Tyson Foods officials have announced the expansion of the company’s ongoing water conservation efforts. Water is a key component of food production since it’s essential to keeping food safe for consumers. The announcement accompanies the release of the third installment of the company’s 2015 Sustainability Report, which includes information about its environmental stewardship.

“We’re setting a 12 percent water reduction goal by the end of 2020 for our direct operations and will talk with our supply chain, such as the independent farmers who grow animals for our company, about additional efforts they can make to conserve water,” said Dr. Christine Daugherty, vice president of sustainable food production. “Water conservation has been an important area of focus for Tyson Foods for many years. Water is a precious, finite resource and we need to manage it responsibly from farm to finished product.”

This spring, the company will begin installing new measuring and continuous monitoring equipment at its U.S. plant locations that enable personnel to better manage water use in real-time. The amount of water used per pound of finished product is a common metric in food production and Tyson Foods’ goal is to reduce the amount of water used to produce each pound by 12 percent, using 2015 as the baseline year.

“We’ve been testing the continuous monitoring approach at one of our poultry plants in Tennessee since February 2014,” said Leigh Ann Johnston, director of sustainability. “We discovered when managers had real-time insight into how water was being used they were quickly able to improve conservation by taking corrective action.”

During the pilot, the facility had a 9 percent reduction in water used. According to the U.S. Environmental Protection Agency, this improvement would supply more than 360 families of four with water for one year.

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The majority of water the company uses in its direct operations is treated and returned to the environment. Tyson Foods already uses technology and reclamation systems to conserve water, and usage is disclosed in its annual Sustainability Report. Beginning with its calendar year 2016, Tyson Foods also will disclose to the 2016 CDP Water Questionnaire (formerly known as the Carbon Disclosure Project).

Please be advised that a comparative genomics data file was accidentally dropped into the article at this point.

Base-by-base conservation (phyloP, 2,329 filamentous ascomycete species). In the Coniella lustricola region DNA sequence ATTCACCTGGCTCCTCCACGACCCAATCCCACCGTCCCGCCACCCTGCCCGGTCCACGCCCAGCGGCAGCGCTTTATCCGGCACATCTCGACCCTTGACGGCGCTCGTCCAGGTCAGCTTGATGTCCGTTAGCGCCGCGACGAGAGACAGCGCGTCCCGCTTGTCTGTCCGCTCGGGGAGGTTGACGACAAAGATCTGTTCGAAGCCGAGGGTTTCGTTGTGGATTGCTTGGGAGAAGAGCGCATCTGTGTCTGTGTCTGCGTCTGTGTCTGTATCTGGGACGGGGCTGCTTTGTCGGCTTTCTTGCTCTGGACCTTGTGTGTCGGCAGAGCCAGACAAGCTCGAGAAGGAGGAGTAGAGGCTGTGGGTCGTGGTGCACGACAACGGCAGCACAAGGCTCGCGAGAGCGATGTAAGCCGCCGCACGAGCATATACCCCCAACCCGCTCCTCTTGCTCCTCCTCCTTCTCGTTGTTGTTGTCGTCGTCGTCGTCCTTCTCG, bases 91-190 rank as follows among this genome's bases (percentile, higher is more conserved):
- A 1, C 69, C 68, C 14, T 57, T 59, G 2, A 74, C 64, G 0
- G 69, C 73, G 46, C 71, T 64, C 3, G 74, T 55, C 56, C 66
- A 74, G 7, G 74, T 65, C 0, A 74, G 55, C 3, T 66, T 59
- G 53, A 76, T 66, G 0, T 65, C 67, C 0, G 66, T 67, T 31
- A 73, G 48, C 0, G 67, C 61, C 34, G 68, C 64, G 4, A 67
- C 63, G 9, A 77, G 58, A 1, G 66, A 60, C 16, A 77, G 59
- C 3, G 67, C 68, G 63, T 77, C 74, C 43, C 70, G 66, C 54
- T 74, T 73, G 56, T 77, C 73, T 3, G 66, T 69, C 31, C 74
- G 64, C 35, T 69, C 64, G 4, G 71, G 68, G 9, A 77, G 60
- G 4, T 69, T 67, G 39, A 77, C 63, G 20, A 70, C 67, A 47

“We see CDP as a credible and reliable organization that will make our efforts to responsibly manage water even more transparent,” Dr. Daugherty said.

Earlier this month, Tyson Foods released Sustainability Report segments on animal well-being and corporate social responsibility. Segments to be released in April will cover product development and workforce. Each segment highlights the company’s performance in an open and understandable way, which reflects its commitment to share successes and challenges in a meaningful and relevant manner.

“Environmental stewardship, just like animal well-being and corporate social responsibility, is a large part of responsible, sustainable food production,” Johnston said. “We have to make sure our standards are high, not just because it’s good for our stakeholders and the company, but because it’s the right thing to do.”

Video comments from Johnston about the report also are available.